Easter Island "Collapse" May be a Modern Myth

News December 16, 2013

(Wikimedia Commons)

Ahu Tongariki
(Wikimedia Commons)
HONOLULU, HAWAII—According to some scholars, the people of Easter Island, or Rapa Nui, committed “environmental suicide” by deforesting their island, an event that led to the society's demographic collapse. But now some archaeologists, including the Bishop Museum's Mara Mulrooney, believe that intepretation of the island's history is wrong. Mulrooney studied 300 radiocarbon dates from Rapa Nui and found that people continued to use the interior of the island to cultivate crops such as sweet potatoes up until European contact. Previously it had been believed that these areas had been abandoned when the island chiefdom supposedly collapsed. "The new picture that emerges from these results is really one of sustainability and continuity rather than collapse, which sheds new light on what we can really learn from Rapa Nui,” said Mulrooney. “Based on these new findings, perhaps Rapa Nui should be the poster-child of how human ingenuity can result in success, rather than failure.” Mulrooney believes that it wasn't until after European contact and the introduction of new diseases that the society underwent demographic collapse.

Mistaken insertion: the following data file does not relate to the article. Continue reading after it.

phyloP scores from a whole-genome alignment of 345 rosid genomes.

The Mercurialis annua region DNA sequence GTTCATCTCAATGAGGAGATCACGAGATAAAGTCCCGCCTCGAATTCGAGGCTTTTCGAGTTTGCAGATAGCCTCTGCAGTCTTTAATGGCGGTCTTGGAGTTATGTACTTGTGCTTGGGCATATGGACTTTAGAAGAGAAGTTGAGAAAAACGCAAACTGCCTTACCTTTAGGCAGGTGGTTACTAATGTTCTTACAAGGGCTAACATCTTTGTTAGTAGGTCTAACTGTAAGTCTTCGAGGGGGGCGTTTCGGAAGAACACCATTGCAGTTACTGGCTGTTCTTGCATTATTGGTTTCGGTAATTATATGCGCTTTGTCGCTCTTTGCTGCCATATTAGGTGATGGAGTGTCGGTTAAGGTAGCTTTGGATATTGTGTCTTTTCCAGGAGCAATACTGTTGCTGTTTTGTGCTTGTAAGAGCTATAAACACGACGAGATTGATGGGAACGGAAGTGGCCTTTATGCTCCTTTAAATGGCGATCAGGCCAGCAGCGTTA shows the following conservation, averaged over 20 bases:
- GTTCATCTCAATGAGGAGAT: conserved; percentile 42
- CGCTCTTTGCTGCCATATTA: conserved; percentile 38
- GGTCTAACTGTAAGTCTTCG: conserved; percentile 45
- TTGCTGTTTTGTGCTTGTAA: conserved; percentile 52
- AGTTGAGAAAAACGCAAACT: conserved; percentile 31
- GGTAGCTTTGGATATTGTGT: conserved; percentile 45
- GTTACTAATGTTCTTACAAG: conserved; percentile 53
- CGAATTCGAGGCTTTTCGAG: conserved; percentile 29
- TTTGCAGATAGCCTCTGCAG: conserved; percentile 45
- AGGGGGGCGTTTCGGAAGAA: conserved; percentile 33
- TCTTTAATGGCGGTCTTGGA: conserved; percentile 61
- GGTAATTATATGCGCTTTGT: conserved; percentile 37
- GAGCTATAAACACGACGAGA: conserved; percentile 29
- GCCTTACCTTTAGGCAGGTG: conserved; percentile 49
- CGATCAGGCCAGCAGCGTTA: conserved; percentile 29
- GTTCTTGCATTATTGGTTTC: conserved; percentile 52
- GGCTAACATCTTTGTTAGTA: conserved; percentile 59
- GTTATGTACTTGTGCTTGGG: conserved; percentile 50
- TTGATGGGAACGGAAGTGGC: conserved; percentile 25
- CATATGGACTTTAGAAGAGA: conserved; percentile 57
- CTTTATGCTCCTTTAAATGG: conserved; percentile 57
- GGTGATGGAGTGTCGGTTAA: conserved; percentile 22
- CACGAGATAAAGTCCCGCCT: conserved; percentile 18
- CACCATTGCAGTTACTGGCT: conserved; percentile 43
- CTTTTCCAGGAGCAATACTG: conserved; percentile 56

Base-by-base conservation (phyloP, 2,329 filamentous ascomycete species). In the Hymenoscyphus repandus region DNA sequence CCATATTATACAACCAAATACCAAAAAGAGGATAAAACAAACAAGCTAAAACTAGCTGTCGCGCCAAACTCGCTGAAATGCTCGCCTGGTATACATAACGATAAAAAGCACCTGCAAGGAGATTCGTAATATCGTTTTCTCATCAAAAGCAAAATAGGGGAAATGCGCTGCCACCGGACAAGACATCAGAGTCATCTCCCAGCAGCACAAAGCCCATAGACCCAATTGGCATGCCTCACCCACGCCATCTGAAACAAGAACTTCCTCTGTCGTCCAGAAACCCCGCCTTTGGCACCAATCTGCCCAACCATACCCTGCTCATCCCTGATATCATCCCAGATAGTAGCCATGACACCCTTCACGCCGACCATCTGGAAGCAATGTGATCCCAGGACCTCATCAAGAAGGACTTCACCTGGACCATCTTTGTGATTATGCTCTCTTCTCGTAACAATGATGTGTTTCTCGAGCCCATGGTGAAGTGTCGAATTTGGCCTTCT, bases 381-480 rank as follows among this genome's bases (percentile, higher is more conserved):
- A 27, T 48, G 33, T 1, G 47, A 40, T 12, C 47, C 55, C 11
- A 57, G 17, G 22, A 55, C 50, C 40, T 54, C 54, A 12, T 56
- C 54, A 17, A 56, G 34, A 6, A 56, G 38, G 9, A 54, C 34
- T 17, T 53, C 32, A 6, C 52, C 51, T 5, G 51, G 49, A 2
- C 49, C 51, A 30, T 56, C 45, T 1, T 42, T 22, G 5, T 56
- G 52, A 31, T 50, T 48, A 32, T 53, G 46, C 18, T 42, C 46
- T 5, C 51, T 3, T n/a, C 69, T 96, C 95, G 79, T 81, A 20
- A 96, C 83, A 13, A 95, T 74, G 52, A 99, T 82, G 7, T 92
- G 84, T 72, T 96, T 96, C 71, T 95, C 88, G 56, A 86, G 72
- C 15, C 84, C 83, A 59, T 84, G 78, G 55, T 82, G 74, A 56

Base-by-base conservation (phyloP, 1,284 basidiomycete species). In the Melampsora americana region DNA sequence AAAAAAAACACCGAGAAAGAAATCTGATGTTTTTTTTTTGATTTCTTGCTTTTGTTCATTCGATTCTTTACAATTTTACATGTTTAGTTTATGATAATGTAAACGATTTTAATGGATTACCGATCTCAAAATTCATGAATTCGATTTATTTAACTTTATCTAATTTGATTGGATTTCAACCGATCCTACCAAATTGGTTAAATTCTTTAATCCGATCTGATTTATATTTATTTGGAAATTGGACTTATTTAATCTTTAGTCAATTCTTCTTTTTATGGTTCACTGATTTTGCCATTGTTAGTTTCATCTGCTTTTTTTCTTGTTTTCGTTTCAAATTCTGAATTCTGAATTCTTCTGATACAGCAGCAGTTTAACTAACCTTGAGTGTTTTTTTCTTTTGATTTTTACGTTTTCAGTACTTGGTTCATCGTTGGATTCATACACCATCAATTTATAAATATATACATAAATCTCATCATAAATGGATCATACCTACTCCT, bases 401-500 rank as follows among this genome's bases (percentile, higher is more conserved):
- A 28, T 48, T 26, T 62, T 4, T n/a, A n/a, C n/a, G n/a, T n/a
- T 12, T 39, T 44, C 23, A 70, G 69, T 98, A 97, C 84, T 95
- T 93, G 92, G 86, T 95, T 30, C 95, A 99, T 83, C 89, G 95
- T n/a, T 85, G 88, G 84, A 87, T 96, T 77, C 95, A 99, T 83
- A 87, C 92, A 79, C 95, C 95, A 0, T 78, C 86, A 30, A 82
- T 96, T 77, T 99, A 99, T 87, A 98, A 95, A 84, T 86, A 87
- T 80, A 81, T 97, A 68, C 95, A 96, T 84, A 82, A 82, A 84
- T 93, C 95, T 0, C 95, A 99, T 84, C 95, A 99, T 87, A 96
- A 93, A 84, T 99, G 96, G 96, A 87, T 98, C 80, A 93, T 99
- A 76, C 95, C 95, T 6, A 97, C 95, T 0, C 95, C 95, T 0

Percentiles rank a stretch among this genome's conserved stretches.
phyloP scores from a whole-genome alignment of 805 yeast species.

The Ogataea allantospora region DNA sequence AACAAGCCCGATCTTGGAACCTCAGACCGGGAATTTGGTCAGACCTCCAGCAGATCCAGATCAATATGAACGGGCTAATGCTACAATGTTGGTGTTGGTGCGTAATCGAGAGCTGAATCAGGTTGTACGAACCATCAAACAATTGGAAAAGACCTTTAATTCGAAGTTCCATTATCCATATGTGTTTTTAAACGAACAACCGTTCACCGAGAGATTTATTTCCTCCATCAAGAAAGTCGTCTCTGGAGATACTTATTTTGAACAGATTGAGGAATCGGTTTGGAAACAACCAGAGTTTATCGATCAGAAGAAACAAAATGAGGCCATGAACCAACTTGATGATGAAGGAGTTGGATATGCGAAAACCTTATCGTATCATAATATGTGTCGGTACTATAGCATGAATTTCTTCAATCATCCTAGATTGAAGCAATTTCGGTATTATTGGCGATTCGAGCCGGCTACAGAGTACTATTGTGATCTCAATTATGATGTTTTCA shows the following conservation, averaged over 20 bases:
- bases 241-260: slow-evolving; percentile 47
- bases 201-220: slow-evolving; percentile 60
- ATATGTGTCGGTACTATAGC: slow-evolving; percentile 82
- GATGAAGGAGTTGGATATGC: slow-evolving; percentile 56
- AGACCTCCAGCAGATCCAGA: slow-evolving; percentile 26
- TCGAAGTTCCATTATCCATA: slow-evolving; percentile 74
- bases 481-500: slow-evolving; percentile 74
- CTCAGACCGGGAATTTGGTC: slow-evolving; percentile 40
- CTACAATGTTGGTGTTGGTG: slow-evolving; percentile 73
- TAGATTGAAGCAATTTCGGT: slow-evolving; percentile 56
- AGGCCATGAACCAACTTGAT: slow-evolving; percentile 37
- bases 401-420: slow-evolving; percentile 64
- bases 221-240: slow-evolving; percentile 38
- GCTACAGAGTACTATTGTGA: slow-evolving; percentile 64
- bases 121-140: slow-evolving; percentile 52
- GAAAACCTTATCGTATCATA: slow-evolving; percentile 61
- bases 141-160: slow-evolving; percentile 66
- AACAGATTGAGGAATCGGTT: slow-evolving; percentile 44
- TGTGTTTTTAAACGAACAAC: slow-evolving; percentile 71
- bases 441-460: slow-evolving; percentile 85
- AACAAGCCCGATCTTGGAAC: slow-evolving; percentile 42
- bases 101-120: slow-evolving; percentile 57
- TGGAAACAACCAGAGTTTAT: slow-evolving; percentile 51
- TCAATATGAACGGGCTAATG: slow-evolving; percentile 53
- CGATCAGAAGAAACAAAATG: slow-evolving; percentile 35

• Artifacts November/December 2013

    Moche Ceremonial Shield

    Read Article
    (Courtesy Lisa Trever, University of California, Berkeley)
  • Around the World November/December 2013


    Read Article
    (Courtesy Shiga Perfectural Board of Education)
  • Digs & Discoveries November/December 2013

    An Imperial Underworld

    Read Article
  • Features November/December 2013

    Life on the Inside

    Open for only six weeks toward the end of the Civil War, Camp Lawton preserves a record of wartime prison life

    Read Article
    (Virginia Historical Society, Mss5.1.Sn237.1v.6p.139)